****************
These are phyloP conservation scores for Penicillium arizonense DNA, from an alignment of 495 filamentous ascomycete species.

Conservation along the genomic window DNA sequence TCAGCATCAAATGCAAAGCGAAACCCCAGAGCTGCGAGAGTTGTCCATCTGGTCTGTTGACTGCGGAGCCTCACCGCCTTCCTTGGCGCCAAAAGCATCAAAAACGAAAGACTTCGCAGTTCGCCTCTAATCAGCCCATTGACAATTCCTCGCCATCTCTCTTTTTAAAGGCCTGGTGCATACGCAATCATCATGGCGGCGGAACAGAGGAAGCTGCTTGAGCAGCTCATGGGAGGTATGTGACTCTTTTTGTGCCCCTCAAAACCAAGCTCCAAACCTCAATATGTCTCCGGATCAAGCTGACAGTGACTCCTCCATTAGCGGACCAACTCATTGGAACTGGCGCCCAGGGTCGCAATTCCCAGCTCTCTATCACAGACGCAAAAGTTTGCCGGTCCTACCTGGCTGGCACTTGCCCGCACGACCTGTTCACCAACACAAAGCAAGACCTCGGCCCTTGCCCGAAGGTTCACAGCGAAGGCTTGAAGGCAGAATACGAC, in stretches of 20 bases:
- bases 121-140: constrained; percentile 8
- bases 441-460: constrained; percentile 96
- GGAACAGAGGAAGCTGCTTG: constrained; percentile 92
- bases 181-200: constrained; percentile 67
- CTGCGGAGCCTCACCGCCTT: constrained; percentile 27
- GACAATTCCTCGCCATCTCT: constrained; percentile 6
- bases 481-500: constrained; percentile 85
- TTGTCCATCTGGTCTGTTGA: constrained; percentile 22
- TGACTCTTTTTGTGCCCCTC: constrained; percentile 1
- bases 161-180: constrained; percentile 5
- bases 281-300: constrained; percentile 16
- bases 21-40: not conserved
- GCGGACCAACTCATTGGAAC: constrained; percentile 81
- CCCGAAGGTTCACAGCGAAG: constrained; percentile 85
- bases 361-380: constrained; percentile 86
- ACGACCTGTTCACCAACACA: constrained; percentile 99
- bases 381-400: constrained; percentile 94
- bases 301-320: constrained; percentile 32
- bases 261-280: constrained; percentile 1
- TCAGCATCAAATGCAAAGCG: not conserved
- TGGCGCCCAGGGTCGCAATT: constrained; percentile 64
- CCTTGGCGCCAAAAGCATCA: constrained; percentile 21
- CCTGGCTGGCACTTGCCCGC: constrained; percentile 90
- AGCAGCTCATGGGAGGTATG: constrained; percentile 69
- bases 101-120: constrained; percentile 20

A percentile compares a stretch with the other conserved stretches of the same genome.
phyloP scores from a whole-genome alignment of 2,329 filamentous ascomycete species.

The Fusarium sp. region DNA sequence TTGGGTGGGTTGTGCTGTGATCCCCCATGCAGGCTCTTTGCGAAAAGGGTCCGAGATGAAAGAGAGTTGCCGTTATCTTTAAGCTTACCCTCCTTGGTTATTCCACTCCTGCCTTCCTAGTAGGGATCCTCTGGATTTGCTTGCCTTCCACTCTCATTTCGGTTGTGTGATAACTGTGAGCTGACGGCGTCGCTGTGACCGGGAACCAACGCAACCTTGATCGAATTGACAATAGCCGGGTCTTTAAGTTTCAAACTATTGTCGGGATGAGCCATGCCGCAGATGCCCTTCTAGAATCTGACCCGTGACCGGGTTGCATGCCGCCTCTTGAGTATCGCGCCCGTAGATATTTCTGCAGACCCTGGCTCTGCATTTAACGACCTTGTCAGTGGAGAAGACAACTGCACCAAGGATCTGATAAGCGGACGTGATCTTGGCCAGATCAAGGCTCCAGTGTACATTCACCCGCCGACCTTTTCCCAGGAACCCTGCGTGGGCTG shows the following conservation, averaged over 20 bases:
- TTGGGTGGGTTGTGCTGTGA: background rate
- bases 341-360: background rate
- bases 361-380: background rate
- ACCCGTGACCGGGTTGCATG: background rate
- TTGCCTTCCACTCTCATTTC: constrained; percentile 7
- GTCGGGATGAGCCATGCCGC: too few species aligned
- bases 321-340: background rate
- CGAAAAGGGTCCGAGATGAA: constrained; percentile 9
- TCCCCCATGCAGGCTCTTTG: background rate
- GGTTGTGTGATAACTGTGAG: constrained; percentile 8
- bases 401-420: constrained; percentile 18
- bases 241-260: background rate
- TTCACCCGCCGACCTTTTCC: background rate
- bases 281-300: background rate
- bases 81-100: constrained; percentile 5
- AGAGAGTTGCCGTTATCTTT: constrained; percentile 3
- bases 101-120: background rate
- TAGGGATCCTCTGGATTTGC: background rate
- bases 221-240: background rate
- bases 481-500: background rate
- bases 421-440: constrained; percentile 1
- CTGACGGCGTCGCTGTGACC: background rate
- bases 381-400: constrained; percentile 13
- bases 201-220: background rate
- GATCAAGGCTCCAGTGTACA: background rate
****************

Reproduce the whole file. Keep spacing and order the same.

These are phyloP conservation scores for Penicillium arizonense DNA, from an alignment of 495 filamentous ascomycete species.

Conservation along the genomic window DNA sequence TCAGCATCAAATGCAAAGCGAAACCCCAGAGCTGCGAGAGTTGTCCATCTGGTCTGTTGACTGCGGAGCCTCACCGCCTTCCTTGGCGCCAAAAGCATCAAAAACGAAAGACTTCGCAGTTCGCCTCTAATCAGCCCATTGACAATTCCTCGCCATCTCTCTTTTTAAAGGCCTGGTGCATACGCAATCATCATGGCGGCGGAACAGAGGAAGCTGCTTGAGCAGCTCATGGGAGGTATGTGACTCTTTTTGTGCCCCTCAAAACCAAGCTCCAAACCTCAATATGTCTCCGGATCAAGCTGACAGTGACTCCTCCATTAGCGGACCAACTCATTGGAACTGGCGCCCAGGGTCGCAATTCCCAGCTCTCTATCACAGACGCAAAAGTTTGCCGGTCCTACCTGGCTGGCACTTGCCCGCACGACCTGTTCACCAACACAAAGCAAGACCTCGGCCCTTGCCCGAAGGTTCACAGCGAAGGCTTGAAGGCAGAATACGAC, in stretches of 20 bases:
- bases 121-140: constrained; percentile 8
- bases 441-460: constrained; percentile 96
- GGAACAGAGGAAGCTGCTTG: constrained; percentile 92
- bases 181-200: constrained; percentile 67
- CTGCGGAGCCTCACCGCCTT: constrained; percentile 27
- GACAATTCCTCGCCATCTCT: constrained; percentile 6
- bases 481-500: constrained; percentile 85
- TTGTCCATCTGGTCTGTTGA: constrained; percentile 22
- TGACTCTTTTTGTGCCCCTC: constrained; percentile 1
- bases 161-180: constrained; percentile 5
- bases 281-300: constrained; percentile 16
- bases 21-40: not conserved
- GCGGACCAACTCATTGGAAC: constrained; percentile 81
- CCCGAAGGTTCACAGCGAAG: constrained; percentile 85
- bases 361-380: constrained; percentile 86
- ACGACCTGTTCACCAACACA: constrained; percentile 99
- bases 381-400: constrained; percentile 94
- bases 301-320: constrained; percentile 32
- bases 261-280: constrained; percentile 1
- TCAGCATCAAATGCAAAGCG: not conserved
- TGGCGCCCAGGGTCGCAATT: constrained; percentile 64
- CCTTGGCGCCAAAAGCATCA: constrained; percentile 21
- CCTGGCTGGCACTTGCCCGC: constrained; percentile 90
- AGCAGCTCATGGGAGGTATG: constrained; percentile 69
- bases 101-120: constrained; percentile 20

A percentile compares a stretch with the other conserved stretches of the same genome.
phyloP scores from a whole-genome alignment of 2,329 filamentous ascomycete species.

The Fusarium sp. region DNA sequence TTGGGTGGGTTGTGCTGTGATCCCCCATGCAGGCTCTTTGCGAAAAGGGTCCGAGATGAAAGAGAGTTGCCGTTATCTTTAAGCTTACCCTCCTTGGTTATTCCACTCCTGCCTTCCTAGTAGGGATCCTCTGGATTTGCTTGCCTTCCACTCTCATTTCGGTTGTGTGATAACTGTGAGCTGACGGCGTCGCTGTGACCGGGAACCAACGCAACCTTGATCGAATTGACAATAGCCGGGTCTTTAAGTTTCAAACTATTGTCGGGATGAGCCATGCCGCAGATGCCCTTCTAGAATCTGACCCGTGACCGGGTTGCATGCCGCCTCTTGAGTATCGCGCCCGTAGATATTTCTGCAGACCCTGGCTCTGCATTTAACGACCTTGTCAGTGGAGAAGACAACTGCACCAAGGATCTGATAAGCGGACGTGATCTTGGCCAGATCAAGGCTCCAGTGTACATTCACCCGCCGACCTTTTCCCAGGAACCCTGCGTGGGCTG shows the following conservation, averaged over 20 bases:
- TTGGGTGGGTTGTGCTGTGA: background rate
- bases 341-360: background rate
- bases 361-380: background rate
- ACCCGTGACCGGGTTGCATG: background rate
- TTGCCTTCCACTCTCATTTC: constrained; percentile 7
- GTCGGGATGAGCCATGCCGC: too few species aligned
- bases 321-340: background rate
- CGAAAAGGGTCCGAGATGAA: constrained; percentile 9
- TCCCCCATGCAGGCTCTTTG: background rate
- GGTTGTGTGATAACTGTGAG: constrained; percentile 8
- bases 401-420: constrained; percentile 18
- bases 241-260: background rate
- TTCACCCGCCGACCTTTTCC: background rate
- bases 281-300: background rate
- bases 81-100: constrained; percentile 5
- AGAGAGTTGCCGTTATCTTT: constrained; percentile 3
- bases 101-120: background rate
- TAGGGATCCTCTGGATTTGC: background rate
- bases 221-240: background rate
- bases 481-500: background rate
- bases 421-440: constrained; percentile 1
- CTGACGGCGTCGCTGTGACC: background rate
- bases 381-400: constrained; percentile 13
- bases 201-220: background rate
- GATCAAGGCTCCAGTGTACA: background rate